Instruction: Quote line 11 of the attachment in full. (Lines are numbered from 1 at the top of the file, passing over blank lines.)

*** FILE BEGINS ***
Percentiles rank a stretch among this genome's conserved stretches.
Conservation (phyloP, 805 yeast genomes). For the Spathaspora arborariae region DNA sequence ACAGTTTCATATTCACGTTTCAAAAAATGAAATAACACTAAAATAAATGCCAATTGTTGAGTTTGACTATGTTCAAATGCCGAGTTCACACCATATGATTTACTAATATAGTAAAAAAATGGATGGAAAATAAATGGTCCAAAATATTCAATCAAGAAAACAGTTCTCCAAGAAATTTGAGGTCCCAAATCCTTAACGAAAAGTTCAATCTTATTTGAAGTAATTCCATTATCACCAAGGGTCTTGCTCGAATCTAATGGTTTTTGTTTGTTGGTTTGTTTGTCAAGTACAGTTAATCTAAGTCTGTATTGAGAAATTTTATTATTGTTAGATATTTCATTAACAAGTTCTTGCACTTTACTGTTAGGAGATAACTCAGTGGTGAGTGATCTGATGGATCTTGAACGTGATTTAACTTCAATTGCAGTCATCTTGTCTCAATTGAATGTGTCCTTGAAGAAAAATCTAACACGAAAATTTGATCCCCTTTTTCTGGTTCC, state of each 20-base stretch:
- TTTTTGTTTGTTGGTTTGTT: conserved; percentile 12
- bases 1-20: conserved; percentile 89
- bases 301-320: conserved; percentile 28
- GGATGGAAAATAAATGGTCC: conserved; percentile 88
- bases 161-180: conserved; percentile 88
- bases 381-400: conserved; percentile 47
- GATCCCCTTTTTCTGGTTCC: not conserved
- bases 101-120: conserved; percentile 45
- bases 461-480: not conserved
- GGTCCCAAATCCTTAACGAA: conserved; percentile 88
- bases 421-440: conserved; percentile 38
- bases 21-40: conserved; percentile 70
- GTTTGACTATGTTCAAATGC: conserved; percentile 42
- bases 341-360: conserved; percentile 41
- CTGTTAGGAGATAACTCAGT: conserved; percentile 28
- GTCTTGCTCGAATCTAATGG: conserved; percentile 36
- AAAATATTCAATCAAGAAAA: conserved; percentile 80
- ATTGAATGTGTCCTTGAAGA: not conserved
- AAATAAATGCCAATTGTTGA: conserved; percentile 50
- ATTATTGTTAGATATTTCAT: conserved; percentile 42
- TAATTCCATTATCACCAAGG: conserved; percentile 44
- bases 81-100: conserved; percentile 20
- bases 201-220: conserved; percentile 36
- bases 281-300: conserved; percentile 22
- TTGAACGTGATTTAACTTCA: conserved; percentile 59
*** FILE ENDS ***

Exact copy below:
- bases 461-480: not conserved